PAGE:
Each of the Department of Environmental Quality (DEQ), Water Resources Division (WRD), storm water programs (Construction, Industrial, and Municipal) has a long-standing committee consisting of staff members involved with implementing the program. Committee members include a representative from each district office who oversees compliance and enforcement of the storm water program and central staff involved with permitting and enforcement activities. The committees meet periodically throughout the year to discuss program implementation and consistency. These committee meetings also serve to learn of program challenges, solutions, and innovative approaches throughout the state.
The committees also coordinate meeting times to allow opportunities to discuss program overlap and promote cross-training. The committees are increasingly focused on coordination between the storm water programs and other wet weather programming.
As we experience spring showers, you may be curious about the amount of rainfall expected from a storm event. Several published sources of rainfall data exist. The DEQ, WRD, has primarily referenced two rainfall data publications: Technical Paper No. 40 (1961) and Bulletin 71 (1992). These publications used data provided by the National Oceanic and Atmospheric Administration (NOAA).
In 2013, NOAA published Atlas 14, Precipitation-Frequency Atlas of the United States, Volume 8, which is based on the most recent 30 years of rainfall data for the Midwestern states, including Michigan. In additional to analyzing recent rainfall data, Atlas 14 includes an analysis of data from an increased number of rainfall measurement stations. Atlas 14 is officially the United States Government source of precipitation frequency estimates. NOAA has developed a Precipitation Frequency Data Server that provides a point-and-click public Web portal to view rainfall estimates.
The WRD is in the process of moving forward with requiring the use of the precipitation frequency estimates in Atlas 14 throughout relevant programs, including combined sewer overflow control, municipal separate storm sewer system post-construction requirements, and permit exemptions. The requirement to use Atlas 14 will be implemented as new applications, permits, and policies are updated.
Since 1992, the DEQ has published the Michigan Nonpoint Source Best Management Practices (BMP) Manual. The Manual started as a 375‑page paper document in a three‑ring binder, and now currently consists of a 31‑page introduction followed by 59 individual BMPs. The introduction covers topics such as: the storm water management approach, the treatment train approach, watershed planning, hydrology, fluvial geomorphology, and local storm water ordinances. The individual BMPs, arranged alphabetically, range from Access Road to Winter Road Management. The entire BMP Manual currently totals 450 pages of material, distributed only electronically through a Nonpoint Source Program web page that also includes other BMP design references, and pollutant control documents and models.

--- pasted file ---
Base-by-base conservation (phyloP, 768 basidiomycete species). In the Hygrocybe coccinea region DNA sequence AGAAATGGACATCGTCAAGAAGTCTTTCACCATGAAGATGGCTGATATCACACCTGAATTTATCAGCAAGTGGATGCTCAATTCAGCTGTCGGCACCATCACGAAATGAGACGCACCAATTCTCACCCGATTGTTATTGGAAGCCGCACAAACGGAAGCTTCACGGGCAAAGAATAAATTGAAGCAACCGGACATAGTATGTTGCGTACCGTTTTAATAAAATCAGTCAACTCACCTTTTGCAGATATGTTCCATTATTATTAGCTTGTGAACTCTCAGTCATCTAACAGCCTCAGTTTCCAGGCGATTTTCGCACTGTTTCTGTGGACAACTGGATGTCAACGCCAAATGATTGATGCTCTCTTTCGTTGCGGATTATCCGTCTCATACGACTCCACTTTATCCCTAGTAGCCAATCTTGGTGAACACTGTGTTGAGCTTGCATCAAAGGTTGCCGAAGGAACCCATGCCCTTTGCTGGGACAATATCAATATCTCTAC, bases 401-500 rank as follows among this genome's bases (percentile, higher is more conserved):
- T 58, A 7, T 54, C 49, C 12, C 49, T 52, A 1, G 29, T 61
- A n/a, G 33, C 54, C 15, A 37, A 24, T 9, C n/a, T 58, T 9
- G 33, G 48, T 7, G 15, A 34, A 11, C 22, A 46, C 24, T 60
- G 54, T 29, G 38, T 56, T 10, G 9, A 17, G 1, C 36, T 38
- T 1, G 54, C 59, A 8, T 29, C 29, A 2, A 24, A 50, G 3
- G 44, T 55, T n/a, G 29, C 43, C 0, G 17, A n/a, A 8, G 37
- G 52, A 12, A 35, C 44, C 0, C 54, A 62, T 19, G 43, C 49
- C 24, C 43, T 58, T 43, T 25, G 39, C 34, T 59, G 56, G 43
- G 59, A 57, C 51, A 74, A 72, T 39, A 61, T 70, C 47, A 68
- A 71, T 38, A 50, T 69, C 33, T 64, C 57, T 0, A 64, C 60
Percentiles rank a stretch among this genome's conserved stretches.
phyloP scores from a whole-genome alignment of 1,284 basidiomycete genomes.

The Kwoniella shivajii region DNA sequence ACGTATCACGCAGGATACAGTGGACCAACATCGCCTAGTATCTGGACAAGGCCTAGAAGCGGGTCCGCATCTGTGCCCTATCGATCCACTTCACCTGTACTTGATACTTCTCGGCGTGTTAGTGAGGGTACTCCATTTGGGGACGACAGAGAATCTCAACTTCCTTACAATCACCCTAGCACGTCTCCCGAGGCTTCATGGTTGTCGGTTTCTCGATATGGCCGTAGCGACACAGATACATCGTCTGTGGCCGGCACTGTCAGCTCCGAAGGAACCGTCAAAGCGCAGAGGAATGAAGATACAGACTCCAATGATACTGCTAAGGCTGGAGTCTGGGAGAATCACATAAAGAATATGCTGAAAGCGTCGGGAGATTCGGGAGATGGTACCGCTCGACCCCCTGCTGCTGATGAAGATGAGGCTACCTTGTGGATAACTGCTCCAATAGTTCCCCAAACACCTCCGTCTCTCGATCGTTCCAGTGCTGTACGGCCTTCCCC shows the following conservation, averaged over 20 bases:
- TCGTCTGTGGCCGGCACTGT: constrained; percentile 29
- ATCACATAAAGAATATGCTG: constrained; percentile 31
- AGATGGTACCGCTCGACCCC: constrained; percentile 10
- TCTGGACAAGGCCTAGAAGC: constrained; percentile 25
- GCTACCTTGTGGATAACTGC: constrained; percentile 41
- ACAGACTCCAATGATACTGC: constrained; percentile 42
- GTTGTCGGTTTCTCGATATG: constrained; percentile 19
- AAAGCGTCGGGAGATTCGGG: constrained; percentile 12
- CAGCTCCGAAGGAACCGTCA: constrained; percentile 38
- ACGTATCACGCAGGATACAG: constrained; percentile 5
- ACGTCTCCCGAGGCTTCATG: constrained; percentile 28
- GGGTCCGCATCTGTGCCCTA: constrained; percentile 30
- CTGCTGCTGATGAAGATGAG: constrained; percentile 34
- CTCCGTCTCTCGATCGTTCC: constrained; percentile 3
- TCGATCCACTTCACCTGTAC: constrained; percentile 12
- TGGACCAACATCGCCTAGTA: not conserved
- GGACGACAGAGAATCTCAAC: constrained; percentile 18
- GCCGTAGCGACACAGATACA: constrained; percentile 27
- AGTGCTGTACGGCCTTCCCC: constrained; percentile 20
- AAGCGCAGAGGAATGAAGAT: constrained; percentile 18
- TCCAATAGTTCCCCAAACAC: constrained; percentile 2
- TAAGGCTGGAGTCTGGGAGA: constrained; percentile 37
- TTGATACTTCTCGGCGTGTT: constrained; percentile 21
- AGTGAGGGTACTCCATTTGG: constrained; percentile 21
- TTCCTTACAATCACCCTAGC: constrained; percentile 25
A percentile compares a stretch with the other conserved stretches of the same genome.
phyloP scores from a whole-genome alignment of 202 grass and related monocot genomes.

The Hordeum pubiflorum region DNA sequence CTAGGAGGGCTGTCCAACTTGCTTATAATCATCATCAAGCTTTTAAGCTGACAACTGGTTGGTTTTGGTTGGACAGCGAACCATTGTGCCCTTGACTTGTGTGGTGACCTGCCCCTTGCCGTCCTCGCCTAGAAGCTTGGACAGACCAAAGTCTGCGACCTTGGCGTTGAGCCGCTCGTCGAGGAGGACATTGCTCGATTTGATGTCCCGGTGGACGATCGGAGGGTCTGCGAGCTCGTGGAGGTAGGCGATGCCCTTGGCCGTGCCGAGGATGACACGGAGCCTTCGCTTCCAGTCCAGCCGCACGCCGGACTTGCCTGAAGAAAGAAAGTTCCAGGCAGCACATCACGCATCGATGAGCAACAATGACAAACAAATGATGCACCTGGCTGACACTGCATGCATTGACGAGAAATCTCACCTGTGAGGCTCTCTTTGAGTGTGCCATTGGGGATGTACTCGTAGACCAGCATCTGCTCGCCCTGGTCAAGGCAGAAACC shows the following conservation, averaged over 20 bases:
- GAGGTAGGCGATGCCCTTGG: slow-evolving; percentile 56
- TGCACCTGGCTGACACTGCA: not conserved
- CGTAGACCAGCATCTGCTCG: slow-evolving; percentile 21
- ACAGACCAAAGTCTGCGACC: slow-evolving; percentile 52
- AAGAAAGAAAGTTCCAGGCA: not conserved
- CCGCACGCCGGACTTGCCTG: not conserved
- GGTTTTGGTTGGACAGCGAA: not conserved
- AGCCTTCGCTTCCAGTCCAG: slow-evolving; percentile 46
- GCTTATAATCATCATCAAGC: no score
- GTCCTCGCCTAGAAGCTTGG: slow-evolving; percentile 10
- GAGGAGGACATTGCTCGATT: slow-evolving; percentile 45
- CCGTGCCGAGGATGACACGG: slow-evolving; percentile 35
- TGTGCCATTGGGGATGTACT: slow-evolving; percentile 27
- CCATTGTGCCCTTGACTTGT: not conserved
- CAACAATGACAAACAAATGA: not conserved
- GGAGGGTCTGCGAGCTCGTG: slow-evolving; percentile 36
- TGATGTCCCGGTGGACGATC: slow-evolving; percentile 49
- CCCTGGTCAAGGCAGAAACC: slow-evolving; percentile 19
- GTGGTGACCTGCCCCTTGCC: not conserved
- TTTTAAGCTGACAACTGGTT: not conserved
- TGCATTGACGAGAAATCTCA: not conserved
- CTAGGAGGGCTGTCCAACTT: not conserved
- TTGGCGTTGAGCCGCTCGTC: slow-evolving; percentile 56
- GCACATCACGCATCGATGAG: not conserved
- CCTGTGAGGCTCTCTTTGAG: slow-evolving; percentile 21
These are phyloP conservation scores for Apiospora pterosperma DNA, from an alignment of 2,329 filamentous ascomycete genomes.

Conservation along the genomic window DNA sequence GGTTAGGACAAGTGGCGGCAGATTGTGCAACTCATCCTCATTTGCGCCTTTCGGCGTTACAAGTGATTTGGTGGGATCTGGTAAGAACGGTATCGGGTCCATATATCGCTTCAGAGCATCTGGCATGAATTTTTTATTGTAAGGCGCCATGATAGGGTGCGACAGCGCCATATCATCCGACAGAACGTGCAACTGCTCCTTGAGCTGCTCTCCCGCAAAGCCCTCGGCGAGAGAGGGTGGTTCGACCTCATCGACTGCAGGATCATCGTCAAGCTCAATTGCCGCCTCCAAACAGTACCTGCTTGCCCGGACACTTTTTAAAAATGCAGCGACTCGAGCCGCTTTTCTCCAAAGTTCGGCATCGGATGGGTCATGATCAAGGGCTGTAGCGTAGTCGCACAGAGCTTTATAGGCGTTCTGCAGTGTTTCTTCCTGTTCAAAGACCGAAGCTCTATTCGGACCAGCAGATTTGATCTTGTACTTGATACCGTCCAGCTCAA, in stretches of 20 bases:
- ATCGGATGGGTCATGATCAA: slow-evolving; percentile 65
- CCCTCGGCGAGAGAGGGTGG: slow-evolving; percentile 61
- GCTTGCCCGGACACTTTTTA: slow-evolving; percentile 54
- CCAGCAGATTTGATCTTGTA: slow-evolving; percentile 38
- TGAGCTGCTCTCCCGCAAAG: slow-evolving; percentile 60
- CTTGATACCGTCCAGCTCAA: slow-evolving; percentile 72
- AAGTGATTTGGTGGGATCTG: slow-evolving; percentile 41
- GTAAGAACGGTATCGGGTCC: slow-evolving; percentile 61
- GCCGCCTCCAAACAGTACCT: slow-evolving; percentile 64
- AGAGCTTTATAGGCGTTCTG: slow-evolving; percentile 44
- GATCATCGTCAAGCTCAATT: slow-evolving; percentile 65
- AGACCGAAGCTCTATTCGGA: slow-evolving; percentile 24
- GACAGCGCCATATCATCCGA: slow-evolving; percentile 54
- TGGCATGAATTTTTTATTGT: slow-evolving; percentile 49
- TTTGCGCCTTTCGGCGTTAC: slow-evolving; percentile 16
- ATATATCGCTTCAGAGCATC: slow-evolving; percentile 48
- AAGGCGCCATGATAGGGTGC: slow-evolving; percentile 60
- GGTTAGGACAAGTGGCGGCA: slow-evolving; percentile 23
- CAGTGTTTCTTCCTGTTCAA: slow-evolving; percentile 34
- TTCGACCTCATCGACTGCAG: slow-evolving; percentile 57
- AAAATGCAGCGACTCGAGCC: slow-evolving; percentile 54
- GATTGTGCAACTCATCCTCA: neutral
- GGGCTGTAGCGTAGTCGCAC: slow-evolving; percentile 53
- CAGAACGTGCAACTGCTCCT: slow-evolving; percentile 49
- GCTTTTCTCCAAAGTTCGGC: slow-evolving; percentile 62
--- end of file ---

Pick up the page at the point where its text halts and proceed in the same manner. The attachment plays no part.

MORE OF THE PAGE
The BMP Manual covers a wide range of topics. However, the majority of the manual is dedicated to assisting practitioners with the proper control of storm water – elimination/minimization, collection, treatment, conveyance, discharge, and maintenance – with the ultimate goal of protecting water quality. The BMP Manual is used by various DEQ programs, including: Municipal Storm Water (MS4), Soil Erosion and Sedimentation Control (SESC) and Construction Storm Water, Industrial Storm Water, and Nonpoint Source.
Updating the BMP Manual is an ongoing effort. BMPs are updated individually over time, with the long‑term goal of reviewing the entire BMP Manual at least every five years. Each part of the BMP Manual is assigned a unique version number based on the date published, which appears to the right of each title on the BMP Manual web page, and either in the lower right‑hand corner of every page of newer material, or in the upper right‑hand corner of the first page of older BMPs.
For further information or questions regarding the BMP Manual, please contact Steve Holden of the DEQ Nonpoint Source Program, at firstname.lastname@example.org or 517-284-5515.
The DEQ, WRD, administers two programs related to construction sites, the Soil Erosion and Sedimentation Control (SESC) Program and Construction Storm Water Program. These programs have required certifications for inspectors or agency personnel, depending on the coverage. The DEQ offers the trainings and administers the exams for the required certifications. Trainings and exams are offered multiple times each year at all DEQ District Offices.
Soil Erosion and Sedimentation Control – Part 91